One of the main concerns raised about Singapore’s trade policy is about its uncertainty. Firstly, nearly 30% of Singapore’s tariff lines are unbounded. This creates huge uncertainty about the actual implemented tariff rate in practice. As shown by many researchers, policy uncertainly can have significantly negative effect on economic activities. For instance, the recent work by Handley and Limao [6] has shown that for the case of China and the U.S. the reduced trade policy uncertainty lowered U.S. prices and increased its consumers’ income by the equivalent of a 13% points permanent tariff reduction. Similarly, the trade policy uncertainty arising from the unbounded tariff lines in Singapore may also have significant negative effect on its trade. Secondly, Singapore government does provide, though not many, an array of tax and non-tax incentive schemes. These policies can be very subtle sometimes. Information regarding budgetary expenditures, as well as revenue foregone (tax expenditures) related to Singapore’s incentive schemes, is not readily available. This also creates some degree of uncertainty in Singapore’s trade policies. This kind of uncertainty may also negatively affect Singapore’s economic interactions with other countries.

As a result, future FTAs should try to limit all kinds of policy uncertainty on international issues. One benefit of having an external agreement is to shield government policy from domestic lobbying activities when government is uncertain about the optimal policy to adopt.

Innovation and intellectual property rights

Sustainable economic growth should be based on innovation. This is particularly true for countries that have already accumulated a high level of physical and human capital. Singapore is such a country and the Singapore government has been shaping its policies to orient its economy towards an innovate-lead sustainable growth. When looking back at Singapore’s R&D expenditures record in the past, the total R&D expenditures of Singapore are growing at a high rate of 8.0% annually from 2000 to 2015. As a share of total GDP, the annual R&D expenditure is quite stable around 2.1% since 2000. This rate is higher than that of the U.K.’s 1.7% and lower than that of the U.S.’s over 2.6% for the same period. With these R&D expenditures, Singapore has accumulated patents (as the R&D output) at an annual growth rate of 13.6% from 2000 to 2015.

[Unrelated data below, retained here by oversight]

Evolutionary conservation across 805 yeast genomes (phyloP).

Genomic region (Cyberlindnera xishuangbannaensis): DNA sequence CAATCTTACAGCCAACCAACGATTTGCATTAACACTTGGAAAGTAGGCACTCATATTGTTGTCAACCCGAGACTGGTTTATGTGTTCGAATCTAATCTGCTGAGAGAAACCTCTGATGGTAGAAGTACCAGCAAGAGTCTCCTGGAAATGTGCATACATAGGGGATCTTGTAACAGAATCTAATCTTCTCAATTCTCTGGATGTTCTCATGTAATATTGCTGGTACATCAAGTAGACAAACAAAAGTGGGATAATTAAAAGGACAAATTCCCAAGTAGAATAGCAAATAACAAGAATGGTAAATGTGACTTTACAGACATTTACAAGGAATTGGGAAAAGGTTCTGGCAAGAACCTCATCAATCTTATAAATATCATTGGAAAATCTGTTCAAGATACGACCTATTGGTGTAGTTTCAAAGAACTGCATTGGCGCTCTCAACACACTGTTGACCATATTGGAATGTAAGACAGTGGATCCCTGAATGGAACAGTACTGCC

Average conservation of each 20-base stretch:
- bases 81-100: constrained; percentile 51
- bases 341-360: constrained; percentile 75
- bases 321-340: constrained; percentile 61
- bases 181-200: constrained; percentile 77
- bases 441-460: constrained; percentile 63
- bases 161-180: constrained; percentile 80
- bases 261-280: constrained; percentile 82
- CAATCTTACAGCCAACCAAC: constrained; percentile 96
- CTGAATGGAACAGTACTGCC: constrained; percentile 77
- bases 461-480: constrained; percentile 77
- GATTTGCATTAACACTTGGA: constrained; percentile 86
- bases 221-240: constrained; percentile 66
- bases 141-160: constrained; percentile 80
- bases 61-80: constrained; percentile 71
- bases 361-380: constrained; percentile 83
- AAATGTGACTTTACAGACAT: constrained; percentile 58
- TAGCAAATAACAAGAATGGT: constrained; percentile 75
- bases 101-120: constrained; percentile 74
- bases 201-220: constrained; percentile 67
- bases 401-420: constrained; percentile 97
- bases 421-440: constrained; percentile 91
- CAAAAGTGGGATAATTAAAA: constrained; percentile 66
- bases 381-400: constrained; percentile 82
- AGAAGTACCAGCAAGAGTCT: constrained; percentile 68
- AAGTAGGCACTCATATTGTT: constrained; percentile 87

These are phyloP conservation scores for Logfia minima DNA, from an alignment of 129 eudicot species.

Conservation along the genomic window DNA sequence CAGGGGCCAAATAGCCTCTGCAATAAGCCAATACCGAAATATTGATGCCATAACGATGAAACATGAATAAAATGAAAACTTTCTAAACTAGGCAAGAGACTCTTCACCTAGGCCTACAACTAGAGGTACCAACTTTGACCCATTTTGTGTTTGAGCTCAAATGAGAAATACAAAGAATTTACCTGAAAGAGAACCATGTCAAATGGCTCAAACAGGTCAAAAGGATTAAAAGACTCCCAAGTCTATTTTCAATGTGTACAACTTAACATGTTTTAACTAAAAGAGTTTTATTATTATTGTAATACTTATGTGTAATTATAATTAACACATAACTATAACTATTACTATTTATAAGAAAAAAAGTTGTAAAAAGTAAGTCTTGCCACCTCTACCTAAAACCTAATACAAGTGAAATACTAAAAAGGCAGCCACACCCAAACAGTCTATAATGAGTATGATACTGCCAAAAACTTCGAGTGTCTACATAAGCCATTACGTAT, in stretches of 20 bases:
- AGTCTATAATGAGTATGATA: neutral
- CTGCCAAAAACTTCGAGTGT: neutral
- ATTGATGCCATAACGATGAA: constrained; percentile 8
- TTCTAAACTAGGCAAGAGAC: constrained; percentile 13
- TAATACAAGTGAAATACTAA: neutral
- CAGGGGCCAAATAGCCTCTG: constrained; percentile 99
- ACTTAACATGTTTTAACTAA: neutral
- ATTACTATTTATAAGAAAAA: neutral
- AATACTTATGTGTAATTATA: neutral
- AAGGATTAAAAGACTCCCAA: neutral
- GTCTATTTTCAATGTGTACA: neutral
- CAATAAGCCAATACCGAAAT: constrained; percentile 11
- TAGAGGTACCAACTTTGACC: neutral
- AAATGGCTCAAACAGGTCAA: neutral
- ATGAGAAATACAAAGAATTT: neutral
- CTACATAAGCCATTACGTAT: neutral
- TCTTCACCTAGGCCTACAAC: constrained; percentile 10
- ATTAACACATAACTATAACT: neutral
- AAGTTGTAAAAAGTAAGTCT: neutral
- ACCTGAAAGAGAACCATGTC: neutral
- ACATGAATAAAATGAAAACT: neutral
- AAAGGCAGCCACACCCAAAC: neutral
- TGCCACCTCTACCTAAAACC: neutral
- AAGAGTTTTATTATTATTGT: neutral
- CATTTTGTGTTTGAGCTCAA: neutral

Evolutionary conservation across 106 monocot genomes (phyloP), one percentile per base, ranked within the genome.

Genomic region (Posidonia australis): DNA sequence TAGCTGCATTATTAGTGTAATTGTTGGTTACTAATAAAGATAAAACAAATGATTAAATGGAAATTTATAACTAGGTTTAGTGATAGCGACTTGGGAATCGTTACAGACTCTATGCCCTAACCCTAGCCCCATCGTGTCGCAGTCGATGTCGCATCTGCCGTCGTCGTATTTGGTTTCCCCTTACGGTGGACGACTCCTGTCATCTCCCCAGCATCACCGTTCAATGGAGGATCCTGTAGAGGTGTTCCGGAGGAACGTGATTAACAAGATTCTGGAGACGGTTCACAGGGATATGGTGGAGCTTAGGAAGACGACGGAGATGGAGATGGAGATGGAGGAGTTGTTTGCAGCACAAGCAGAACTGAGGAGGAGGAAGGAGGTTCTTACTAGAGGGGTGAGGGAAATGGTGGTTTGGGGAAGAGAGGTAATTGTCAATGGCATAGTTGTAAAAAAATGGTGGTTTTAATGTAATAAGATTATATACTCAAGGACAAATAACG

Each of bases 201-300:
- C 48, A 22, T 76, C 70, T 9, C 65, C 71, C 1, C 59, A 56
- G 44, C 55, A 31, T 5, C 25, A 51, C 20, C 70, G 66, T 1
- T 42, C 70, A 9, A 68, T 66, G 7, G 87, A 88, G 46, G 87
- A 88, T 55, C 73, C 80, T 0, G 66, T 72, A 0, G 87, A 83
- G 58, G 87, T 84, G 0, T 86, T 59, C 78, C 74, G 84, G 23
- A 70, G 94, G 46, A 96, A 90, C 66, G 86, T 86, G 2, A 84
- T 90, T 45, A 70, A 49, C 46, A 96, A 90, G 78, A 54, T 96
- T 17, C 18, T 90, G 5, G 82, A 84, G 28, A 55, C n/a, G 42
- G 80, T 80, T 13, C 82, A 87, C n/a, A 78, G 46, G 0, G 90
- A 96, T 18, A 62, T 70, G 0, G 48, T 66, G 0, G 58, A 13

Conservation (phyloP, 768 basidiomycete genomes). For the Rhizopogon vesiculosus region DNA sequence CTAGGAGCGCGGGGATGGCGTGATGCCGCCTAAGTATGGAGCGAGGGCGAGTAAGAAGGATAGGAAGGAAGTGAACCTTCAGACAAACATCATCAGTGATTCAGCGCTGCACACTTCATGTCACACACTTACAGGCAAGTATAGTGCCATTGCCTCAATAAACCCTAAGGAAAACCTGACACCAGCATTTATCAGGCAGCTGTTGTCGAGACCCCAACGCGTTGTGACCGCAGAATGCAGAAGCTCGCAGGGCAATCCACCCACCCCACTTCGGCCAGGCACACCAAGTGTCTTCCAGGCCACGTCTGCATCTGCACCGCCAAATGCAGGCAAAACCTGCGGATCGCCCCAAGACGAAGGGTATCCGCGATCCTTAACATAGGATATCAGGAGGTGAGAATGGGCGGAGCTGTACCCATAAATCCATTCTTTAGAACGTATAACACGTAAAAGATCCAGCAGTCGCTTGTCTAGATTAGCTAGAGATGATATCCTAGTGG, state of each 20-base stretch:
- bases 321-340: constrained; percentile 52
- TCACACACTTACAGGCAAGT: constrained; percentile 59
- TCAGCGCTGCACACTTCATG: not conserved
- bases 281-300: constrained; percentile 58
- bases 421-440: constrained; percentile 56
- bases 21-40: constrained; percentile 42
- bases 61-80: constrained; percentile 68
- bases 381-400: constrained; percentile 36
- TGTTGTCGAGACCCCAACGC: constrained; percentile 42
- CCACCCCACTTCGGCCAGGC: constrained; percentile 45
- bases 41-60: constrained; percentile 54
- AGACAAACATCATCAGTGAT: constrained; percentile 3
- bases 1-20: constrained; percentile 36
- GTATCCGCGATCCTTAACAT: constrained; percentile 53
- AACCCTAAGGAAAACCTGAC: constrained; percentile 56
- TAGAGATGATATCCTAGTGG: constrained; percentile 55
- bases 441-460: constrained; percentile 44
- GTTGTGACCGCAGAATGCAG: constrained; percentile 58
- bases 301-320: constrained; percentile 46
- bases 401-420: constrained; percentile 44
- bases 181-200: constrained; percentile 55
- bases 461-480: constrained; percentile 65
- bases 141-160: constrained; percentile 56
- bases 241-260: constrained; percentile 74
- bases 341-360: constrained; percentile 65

More than 60% of Singapore’s R&D activities are carried out by the private sector. And of all R&D expenditures, the share that is spent in the manufacturing sector drops from 72.4% in 2002 to 53.6% in 2014. Whereas the R&D expenditure spent in the services sector increases from 22.5% in 2002 to 45.9% in 2014. Singapore’s sector output structure has been quite stable over the past decade with manufacturing sector accounting for around 20% of the GDP. It seems that R&D activities in Singapore have biased towards the service sector which contributes to its growing export in services.